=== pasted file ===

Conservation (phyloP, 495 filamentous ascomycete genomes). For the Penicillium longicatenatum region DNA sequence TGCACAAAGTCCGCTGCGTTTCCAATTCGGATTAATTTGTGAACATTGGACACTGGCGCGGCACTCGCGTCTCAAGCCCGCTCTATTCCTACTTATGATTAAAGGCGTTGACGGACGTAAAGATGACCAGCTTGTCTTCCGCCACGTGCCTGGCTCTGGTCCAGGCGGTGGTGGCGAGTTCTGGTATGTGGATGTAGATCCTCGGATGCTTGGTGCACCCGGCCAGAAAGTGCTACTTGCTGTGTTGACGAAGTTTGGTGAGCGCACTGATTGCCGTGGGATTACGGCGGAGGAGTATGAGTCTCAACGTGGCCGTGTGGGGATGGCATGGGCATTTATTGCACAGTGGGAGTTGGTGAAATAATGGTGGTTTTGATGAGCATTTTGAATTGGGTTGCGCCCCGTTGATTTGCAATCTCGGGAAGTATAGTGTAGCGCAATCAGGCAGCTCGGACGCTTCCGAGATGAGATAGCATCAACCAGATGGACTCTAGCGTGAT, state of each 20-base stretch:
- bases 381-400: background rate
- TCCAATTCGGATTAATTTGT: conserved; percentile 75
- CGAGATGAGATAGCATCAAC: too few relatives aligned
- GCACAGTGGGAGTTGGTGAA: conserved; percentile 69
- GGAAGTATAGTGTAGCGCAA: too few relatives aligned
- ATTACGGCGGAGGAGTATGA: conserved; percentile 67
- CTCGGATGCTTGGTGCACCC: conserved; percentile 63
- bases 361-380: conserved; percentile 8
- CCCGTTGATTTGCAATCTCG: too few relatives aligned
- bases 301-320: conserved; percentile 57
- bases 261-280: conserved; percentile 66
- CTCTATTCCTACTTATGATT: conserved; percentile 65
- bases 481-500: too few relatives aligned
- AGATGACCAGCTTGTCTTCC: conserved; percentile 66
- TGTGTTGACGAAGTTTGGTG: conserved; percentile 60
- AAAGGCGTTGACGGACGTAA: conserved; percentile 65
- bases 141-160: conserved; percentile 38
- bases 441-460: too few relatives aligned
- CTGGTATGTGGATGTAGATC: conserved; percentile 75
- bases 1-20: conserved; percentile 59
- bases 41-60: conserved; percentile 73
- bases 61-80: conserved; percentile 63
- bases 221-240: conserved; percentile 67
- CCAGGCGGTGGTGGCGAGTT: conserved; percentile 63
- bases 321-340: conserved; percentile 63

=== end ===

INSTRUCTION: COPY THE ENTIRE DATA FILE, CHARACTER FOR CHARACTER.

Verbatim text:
Conservation (phyloP, 495 filamentous ascomycete genomes). For the Penicillium longicatenatum region DNA sequence TGCACAAAGTCCGCTGCGTTTCCAATTCGGATTAATTTGTGAACATTGGACACTGGCGCGGCACTCGCGTCTCAAGCCCGCTCTATTCCTACTTATGATTAAAGGCGTTGACGGACGTAAAGATGACCAGCTTGTCTTCCGCCACGTGCCTGGCTCTGGTCCAGGCGGTGGTGGCGAGTTCTGGTATGTGGATGTAGATCCTCGGATGCTTGGTGCACCCGGCCAGAAAGTGCTACTTGCTGTGTTGACGAAGTTTGGTGAGCGCACTGATTGCCGTGGGATTACGGCGGAGGAGTATGAGTCTCAACGTGGCCGTGTGGGGATGGCATGGGCATTTATTGCACAGTGGGAGTTGGTGAAATAATGGTGGTTTTGATGAGCATTTTGAATTGGGTTGCGCCCCGTTGATTTGCAATCTCGGGAAGTATAGTGTAGCGCAATCAGGCAGCTCGGACGCTTCCGAGATGAGATAGCATCAACCAGATGGACTCTAGCGTGAT, state of each 20-base stretch:
- bases 381-400: background rate
- TCCAATTCGGATTAATTTGT: conserved; percentile 75
- CGAGATGAGATAGCATCAAC: too few relatives aligned
- GCACAGTGGGAGTTGGTGAA: conserved; percentile 69
- GGAAGTATAGTGTAGCGCAA: too few relatives aligned
- ATTACGGCGGAGGAGTATGA: conserved; percentile 67
- CTCGGATGCTTGGTGCACCC: conserved; percentile 63
- bases 361-380: conserved; percentile 8
- CCCGTTGATTTGCAATCTCG: too few relatives aligned
- bases 301-320: conserved; percentile 57
- bases 261-280: conserved; percentile 66
- CTCTATTCCTACTTATGATT: conserved; percentile 65
- bases 481-500: too few relatives aligned
- AGATGACCAGCTTGTCTTCC: conserved; percentile 66
- TGTGTTGACGAAGTTTGGTG: conserved; percentile 60
- AAAGGCGTTGACGGACGTAA: conserved; percentile 65
- bases 141-160: conserved; percentile 38
- bases 441-460: too few relatives aligned
- CTGGTATGTGGATGTAGATC: conserved; percentile 75
- bases 1-20: conserved; percentile 59
- bases 41-60: conserved; percentile 73
- bases 61-80: conserved; percentile 63
- bases 221-240: conserved; percentile 67
- CCAGGCGGTGGTGGCGAGTT: conserved; percentile 63
- bases 321-340: conserved; percentile 63